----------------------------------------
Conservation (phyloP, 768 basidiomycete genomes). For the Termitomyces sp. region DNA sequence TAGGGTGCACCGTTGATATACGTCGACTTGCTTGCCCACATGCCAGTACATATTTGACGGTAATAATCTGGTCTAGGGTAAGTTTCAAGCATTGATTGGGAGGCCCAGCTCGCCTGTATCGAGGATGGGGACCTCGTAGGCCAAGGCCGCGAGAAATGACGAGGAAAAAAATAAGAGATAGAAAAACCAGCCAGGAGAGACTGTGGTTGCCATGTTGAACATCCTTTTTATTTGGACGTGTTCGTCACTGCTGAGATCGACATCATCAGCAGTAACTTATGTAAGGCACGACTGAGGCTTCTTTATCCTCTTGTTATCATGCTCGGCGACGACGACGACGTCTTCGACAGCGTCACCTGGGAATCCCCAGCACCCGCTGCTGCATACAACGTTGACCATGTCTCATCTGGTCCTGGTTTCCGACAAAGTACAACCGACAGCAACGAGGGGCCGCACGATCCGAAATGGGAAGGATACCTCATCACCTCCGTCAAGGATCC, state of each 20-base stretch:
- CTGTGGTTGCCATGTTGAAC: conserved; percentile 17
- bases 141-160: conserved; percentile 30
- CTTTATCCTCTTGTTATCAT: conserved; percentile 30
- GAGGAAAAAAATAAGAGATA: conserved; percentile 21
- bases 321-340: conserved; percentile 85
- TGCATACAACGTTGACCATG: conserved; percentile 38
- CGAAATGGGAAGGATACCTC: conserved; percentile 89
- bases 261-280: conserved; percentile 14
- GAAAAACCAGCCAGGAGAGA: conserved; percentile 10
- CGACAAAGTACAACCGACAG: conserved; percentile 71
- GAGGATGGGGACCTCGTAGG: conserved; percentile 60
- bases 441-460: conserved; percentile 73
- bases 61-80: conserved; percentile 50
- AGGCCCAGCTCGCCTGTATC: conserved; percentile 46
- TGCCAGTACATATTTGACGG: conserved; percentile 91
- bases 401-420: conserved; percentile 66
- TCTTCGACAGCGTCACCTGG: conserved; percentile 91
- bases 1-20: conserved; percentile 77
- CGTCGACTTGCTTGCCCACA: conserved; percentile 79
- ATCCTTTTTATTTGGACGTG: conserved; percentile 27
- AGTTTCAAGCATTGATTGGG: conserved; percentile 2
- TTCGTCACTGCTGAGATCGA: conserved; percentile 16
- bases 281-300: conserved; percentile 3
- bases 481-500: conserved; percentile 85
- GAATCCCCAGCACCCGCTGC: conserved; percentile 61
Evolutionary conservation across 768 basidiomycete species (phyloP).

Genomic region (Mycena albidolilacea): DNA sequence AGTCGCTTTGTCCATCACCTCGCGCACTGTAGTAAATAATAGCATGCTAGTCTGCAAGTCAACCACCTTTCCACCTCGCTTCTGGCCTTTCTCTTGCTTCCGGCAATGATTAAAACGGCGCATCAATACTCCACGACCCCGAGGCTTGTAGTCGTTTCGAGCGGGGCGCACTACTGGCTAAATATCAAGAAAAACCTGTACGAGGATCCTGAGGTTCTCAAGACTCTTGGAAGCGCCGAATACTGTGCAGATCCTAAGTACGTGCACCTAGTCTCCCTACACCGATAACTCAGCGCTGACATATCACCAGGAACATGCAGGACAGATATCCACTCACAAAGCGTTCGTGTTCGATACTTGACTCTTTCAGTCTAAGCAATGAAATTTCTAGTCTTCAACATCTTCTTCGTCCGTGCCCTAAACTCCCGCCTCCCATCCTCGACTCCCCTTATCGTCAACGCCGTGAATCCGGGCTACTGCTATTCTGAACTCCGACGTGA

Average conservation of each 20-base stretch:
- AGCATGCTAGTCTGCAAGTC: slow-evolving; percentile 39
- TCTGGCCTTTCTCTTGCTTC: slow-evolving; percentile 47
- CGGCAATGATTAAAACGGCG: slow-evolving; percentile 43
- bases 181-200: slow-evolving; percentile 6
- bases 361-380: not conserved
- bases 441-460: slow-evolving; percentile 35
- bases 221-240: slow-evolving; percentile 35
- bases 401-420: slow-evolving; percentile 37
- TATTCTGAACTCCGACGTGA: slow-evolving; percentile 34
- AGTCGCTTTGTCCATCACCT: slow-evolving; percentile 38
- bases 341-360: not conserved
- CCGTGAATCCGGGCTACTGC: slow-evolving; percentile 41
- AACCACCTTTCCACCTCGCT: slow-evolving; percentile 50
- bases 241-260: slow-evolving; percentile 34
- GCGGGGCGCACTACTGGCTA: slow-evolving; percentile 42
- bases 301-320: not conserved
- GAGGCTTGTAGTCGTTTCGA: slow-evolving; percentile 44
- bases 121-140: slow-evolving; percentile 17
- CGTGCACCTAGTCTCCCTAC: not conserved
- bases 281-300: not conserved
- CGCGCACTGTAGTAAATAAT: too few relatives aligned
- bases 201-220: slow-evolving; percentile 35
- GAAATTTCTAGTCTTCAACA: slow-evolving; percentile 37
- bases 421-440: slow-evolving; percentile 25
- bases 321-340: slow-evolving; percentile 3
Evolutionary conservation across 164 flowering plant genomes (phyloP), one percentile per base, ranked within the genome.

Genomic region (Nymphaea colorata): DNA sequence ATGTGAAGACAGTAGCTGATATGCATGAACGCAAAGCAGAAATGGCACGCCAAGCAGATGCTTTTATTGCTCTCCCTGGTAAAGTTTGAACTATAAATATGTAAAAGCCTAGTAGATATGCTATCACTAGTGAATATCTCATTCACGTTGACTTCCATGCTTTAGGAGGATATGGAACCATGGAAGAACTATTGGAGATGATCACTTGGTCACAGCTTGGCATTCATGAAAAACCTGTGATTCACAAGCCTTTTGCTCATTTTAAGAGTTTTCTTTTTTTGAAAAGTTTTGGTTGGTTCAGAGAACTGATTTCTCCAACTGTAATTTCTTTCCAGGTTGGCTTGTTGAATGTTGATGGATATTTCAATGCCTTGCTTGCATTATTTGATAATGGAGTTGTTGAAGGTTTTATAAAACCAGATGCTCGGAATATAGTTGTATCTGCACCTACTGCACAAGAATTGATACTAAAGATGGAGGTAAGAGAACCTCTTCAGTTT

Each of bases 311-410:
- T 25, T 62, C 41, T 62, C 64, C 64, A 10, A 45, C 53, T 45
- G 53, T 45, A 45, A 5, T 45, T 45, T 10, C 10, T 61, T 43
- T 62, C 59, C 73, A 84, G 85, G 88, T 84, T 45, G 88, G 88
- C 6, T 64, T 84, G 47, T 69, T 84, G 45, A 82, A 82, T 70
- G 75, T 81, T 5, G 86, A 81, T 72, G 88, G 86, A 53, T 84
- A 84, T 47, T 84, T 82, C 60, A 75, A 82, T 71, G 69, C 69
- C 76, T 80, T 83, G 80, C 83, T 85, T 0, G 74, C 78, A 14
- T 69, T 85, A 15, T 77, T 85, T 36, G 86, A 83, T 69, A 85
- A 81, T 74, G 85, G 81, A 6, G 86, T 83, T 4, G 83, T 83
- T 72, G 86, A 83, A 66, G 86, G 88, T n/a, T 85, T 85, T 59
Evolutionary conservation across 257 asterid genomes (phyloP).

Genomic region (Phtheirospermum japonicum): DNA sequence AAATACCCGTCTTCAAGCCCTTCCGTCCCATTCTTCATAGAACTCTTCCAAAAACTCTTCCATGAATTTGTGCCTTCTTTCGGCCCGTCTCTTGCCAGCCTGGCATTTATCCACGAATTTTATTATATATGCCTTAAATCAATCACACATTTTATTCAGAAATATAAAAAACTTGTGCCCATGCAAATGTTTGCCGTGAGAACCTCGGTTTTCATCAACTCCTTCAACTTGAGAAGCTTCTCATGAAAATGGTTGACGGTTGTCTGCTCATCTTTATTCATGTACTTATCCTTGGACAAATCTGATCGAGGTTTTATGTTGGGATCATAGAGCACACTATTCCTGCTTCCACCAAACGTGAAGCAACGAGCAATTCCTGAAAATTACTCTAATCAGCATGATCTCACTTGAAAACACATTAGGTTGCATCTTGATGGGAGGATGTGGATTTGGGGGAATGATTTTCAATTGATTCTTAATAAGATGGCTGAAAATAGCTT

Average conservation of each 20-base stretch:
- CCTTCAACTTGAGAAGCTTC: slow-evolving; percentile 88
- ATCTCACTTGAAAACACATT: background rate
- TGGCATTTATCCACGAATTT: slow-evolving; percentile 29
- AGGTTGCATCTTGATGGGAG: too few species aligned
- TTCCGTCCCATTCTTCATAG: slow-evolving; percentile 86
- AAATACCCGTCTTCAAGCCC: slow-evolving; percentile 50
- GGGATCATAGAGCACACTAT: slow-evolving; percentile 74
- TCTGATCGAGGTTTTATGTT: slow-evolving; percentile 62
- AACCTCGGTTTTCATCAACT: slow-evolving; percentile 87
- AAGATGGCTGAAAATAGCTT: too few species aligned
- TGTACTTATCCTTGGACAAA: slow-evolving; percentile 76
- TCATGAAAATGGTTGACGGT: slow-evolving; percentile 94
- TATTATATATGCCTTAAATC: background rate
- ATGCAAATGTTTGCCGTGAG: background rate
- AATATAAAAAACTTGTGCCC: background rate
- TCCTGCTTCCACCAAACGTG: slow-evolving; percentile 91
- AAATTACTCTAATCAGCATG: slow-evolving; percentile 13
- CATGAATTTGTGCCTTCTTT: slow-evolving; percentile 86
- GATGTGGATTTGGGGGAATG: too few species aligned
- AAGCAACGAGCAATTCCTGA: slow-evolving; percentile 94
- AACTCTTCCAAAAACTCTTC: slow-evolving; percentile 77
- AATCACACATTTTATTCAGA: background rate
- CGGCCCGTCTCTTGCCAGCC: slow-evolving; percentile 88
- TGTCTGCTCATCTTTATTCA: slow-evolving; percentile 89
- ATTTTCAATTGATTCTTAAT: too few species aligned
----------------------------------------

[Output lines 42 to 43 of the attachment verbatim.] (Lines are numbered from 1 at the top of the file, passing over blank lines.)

- AACCACCTTTCCACCTCGCT: slow-evolving; percentile 50
- bases 241-260: slow-evolving; percentile 34